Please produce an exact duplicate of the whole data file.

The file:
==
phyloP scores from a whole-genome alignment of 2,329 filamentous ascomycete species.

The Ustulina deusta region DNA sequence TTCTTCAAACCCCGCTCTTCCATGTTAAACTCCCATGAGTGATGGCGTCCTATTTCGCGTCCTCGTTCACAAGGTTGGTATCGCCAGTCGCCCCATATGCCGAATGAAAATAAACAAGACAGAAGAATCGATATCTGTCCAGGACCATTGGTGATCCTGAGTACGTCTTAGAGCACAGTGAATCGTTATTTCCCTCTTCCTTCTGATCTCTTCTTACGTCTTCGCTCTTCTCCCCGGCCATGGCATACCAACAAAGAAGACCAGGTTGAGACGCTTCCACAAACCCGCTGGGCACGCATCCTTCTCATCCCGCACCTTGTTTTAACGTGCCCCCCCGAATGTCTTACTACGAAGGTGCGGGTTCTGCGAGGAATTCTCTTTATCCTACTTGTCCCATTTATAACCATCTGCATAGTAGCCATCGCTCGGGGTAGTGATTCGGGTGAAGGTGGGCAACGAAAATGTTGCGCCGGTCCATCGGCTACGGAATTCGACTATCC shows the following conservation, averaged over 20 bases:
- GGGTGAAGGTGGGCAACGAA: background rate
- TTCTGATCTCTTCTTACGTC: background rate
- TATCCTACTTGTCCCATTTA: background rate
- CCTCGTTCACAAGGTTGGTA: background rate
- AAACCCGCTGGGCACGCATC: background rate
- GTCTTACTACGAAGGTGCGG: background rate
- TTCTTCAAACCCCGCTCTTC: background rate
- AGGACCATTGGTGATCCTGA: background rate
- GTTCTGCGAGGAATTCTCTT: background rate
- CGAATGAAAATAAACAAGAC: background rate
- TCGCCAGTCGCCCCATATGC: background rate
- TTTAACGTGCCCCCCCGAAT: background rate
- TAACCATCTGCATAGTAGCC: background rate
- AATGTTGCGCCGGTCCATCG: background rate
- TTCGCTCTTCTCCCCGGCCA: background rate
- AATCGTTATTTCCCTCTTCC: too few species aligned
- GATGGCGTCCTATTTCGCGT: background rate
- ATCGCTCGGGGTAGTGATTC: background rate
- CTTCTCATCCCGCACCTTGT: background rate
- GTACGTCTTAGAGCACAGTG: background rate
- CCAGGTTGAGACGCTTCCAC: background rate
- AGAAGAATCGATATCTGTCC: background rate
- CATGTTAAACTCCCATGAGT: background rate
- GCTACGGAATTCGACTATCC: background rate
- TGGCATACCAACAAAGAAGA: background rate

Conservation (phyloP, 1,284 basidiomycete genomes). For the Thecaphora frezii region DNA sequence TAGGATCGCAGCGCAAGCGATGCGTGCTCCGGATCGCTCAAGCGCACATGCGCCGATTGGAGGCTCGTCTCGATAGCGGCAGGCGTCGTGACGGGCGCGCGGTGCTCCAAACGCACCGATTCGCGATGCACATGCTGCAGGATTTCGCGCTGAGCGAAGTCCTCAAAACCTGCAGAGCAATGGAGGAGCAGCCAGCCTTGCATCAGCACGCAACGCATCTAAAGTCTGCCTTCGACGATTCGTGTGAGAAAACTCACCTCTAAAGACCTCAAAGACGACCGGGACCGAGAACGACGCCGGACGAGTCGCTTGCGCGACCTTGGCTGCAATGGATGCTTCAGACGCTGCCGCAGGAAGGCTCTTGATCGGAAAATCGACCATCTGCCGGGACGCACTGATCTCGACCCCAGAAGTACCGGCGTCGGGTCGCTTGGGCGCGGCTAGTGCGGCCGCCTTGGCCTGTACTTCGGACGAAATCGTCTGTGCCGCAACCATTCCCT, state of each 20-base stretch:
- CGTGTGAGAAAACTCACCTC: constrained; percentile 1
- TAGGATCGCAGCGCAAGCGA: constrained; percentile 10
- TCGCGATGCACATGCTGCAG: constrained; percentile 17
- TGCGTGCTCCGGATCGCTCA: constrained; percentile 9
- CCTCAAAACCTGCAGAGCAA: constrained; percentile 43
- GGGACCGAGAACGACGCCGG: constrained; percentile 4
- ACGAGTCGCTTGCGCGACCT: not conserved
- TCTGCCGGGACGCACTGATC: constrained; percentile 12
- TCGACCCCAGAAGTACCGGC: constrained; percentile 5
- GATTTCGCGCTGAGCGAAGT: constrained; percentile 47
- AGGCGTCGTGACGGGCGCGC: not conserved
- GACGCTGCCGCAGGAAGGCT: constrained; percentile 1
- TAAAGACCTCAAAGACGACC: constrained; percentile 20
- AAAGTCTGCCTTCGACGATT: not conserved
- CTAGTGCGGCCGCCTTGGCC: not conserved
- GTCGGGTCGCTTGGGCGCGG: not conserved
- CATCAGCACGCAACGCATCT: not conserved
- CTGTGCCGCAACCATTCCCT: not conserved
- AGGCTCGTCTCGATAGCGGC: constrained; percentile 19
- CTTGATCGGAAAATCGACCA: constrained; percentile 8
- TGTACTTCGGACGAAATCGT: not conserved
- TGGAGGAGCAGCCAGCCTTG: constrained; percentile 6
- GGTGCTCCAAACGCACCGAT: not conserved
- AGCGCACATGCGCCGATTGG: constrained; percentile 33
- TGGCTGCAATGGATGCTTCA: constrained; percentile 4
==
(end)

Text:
phyloP scores from a whole-genome alignment of 2,329 filamentous ascomycete species.

The Ustulina deusta region DNA sequence TTCTTCAAACCCCGCTCTTCCATGTTAAACTCCCATGAGTGATGGCGTCCTATTTCGCGTCCTCGTTCACAAGGTTGGTATCGCCAGTCGCCCCATATGCCGAATGAAAATAAACAAGACAGAAGAATCGATATCTGTCCAGGACCATTGGTGATCCTGAGTACGTCTTAGAGCACAGTGAATCGTTATTTCCCTCTTCCTTCTGATCTCTTCTTACGTCTTCGCTCTTCTCCCCGGCCATGGCATACCAACAAAGAAGACCAGGTTGAGACGCTTCCACAAACCCGCTGGGCACGCATCCTTCTCATCCCGCACCTTGTTTTAACGTGCCCCCCCGAATGTCTTACTACGAAGGTGCGGGTTCTGCGAGGAATTCTCTTTATCCTACTTGTCCCATTTATAACCATCTGCATAGTAGCCATCGCTCGGGGTAGTGATTCGGGTGAAGGTGGGCAACGAAAATGTTGCGCCGGTCCATCGGCTACGGAATTCGACTATCC shows the following conservation, averaged over 20 bases:
- GGGTGAAGGTGGGCAACGAA: background rate
- TTCTGATCTCTTCTTACGTC: background rate
- TATCCTACTTGTCCCATTTA: background rate
- CCTCGTTCACAAGGTTGGTA: background rate
- AAACCCGCTGGGCACGCATC: background rate
- GTCTTACTACGAAGGTGCGG: background rate
- TTCTTCAAACCCCGCTCTTC: background rate
- AGGACCATTGGTGATCCTGA: background rate
- GTTCTGCGAGGAATTCTCTT: background rate
- CGAATGAAAATAAACAAGAC: background rate
- TCGCCAGTCGCCCCATATGC: background rate
- TTTAACGTGCCCCCCCGAAT: background rate
- TAACCATCTGCATAGTAGCC: background rate
- AATGTTGCGCCGGTCCATCG: background rate
- TTCGCTCTTCTCCCCGGCCA: background rate
- AATCGTTATTTCCCTCTTCC: too few species aligned
- GATGGCGTCCTATTTCGCGT: background rate
- ATCGCTCGGGGTAGTGATTC: background rate
- CTTCTCATCCCGCACCTTGT: background rate
- GTACGTCTTAGAGCACAGTG: background rate
- CCAGGTTGAGACGCTTCCAC: background rate
- AGAAGAATCGATATCTGTCC: background rate
- CATGTTAAACTCCCATGAGT: background rate
- GCTACGGAATTCGACTATCC: background rate
- TGGCATACCAACAAAGAAGA: background rate

Conservation (phyloP, 1,284 basidiomycete genomes). For the Thecaphora frezii region DNA sequence TAGGATCGCAGCGCAAGCGATGCGTGCTCCGGATCGCTCAAGCGCACATGCGCCGATTGGAGGCTCGTCTCGATAGCGGCAGGCGTCGTGACGGGCGCGCGGTGCTCCAAACGCACCGATTCGCGATGCACATGCTGCAGGATTTCGCGCTGAGCGAAGTCCTCAAAACCTGCAGAGCAATGGAGGAGCAGCCAGCCTTGCATCAGCACGCAACGCATCTAAAGTCTGCCTTCGACGATTCGTGTGAGAAAACTCACCTCTAAAGACCTCAAAGACGACCGGGACCGAGAACGACGCCGGACGAGTCGCTTGCGCGACCTTGGCTGCAATGGATGCTTCAGACGCTGCCGCAGGAAGGCTCTTGATCGGAAAATCGACCATCTGCCGGGACGCACTGATCTCGACCCCAGAAGTACCGGCGTCGGGTCGCTTGGGCGCGGCTAGTGCGGCCGCCTTGGCCTGTACTTCGGACGAAATCGTCTGTGCCGCAACCATTCCCT, state of each 20-base stretch:
- CGTGTGAGAAAACTCACCTC: constrained; percentile 1
- TAGGATCGCAGCGCAAGCGA: constrained; percentile 10
- TCGCGATGCACATGCTGCAG: constrained; percentile 17
- TGCGTGCTCCGGATCGCTCA: constrained; percentile 9
- CCTCAAAACCTGCAGAGCAA: constrained; percentile 43
- GGGACCGAGAACGACGCCGG: constrained; percentile 4
- ACGAGTCGCTTGCGCGACCT: not conserved
- TCTGCCGGGACGCACTGATC: constrained; percentile 12
- TCGACCCCAGAAGTACCGGC: constrained; percentile 5
- GATTTCGCGCTGAGCGAAGT: constrained; percentile 47
- AGGCGTCGTGACGGGCGCGC: not conserved
- GACGCTGCCGCAGGAAGGCT: constrained; percentile 1
- TAAAGACCTCAAAGACGACC: constrained; percentile 20
- AAAGTCTGCCTTCGACGATT: not conserved
- CTAGTGCGGCCGCCTTGGCC: not conserved
- GTCGGGTCGCTTGGGCGCGG: not conserved
- CATCAGCACGCAACGCATCT: not conserved
- CTGTGCCGCAACCATTCCCT: not conserved
- AGGCTCGTCTCGATAGCGGC: constrained; percentile 19
- CTTGATCGGAAAATCGACCA: constrained; percentile 8
- TGTACTTCGGACGAAATCGT: not conserved
- TGGAGGAGCAGCCAGCCTTG: constrained; percentile 6
- GGTGCTCCAAACGCACCGAT: not conserved
- AGCGCACATGCGCCGATTGG: constrained; percentile 33
- TGGCTGCAATGGATGCTTCA: constrained; percentile 4